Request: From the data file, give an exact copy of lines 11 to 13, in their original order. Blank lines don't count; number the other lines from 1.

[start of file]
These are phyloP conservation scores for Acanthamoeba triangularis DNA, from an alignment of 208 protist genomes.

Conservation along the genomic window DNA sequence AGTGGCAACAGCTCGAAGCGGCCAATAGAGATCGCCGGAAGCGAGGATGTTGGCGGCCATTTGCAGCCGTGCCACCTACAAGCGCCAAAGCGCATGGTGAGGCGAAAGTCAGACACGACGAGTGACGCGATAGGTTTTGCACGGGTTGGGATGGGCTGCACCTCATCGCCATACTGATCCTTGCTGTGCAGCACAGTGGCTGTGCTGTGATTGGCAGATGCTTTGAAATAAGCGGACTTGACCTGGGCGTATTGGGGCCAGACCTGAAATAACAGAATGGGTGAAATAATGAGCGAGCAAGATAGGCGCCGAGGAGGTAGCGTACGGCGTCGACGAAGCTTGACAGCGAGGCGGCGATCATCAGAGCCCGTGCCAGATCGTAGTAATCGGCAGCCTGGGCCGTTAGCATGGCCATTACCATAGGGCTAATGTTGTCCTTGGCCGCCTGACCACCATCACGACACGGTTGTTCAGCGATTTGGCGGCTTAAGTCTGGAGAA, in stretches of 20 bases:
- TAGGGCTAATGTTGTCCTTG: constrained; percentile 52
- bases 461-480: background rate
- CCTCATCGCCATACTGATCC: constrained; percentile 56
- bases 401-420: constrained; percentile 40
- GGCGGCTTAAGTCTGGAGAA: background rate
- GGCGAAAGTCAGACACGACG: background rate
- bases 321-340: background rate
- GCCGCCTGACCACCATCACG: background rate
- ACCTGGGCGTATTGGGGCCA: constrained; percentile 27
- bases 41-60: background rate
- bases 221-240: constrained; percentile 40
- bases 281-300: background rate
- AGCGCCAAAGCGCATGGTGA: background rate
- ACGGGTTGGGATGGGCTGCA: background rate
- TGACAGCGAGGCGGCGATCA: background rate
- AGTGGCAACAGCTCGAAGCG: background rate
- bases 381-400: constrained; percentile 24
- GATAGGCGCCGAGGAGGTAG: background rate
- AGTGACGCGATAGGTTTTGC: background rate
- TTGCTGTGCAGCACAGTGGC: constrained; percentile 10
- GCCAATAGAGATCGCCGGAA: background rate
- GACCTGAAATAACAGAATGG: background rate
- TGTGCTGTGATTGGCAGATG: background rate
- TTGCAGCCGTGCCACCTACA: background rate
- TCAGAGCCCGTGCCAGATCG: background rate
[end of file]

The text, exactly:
- ACCTGGGCGTATTGGGGCCA: constrained; percentile 27
- bases 41-60: background rate
- bases 221-240: constrained; percentile 40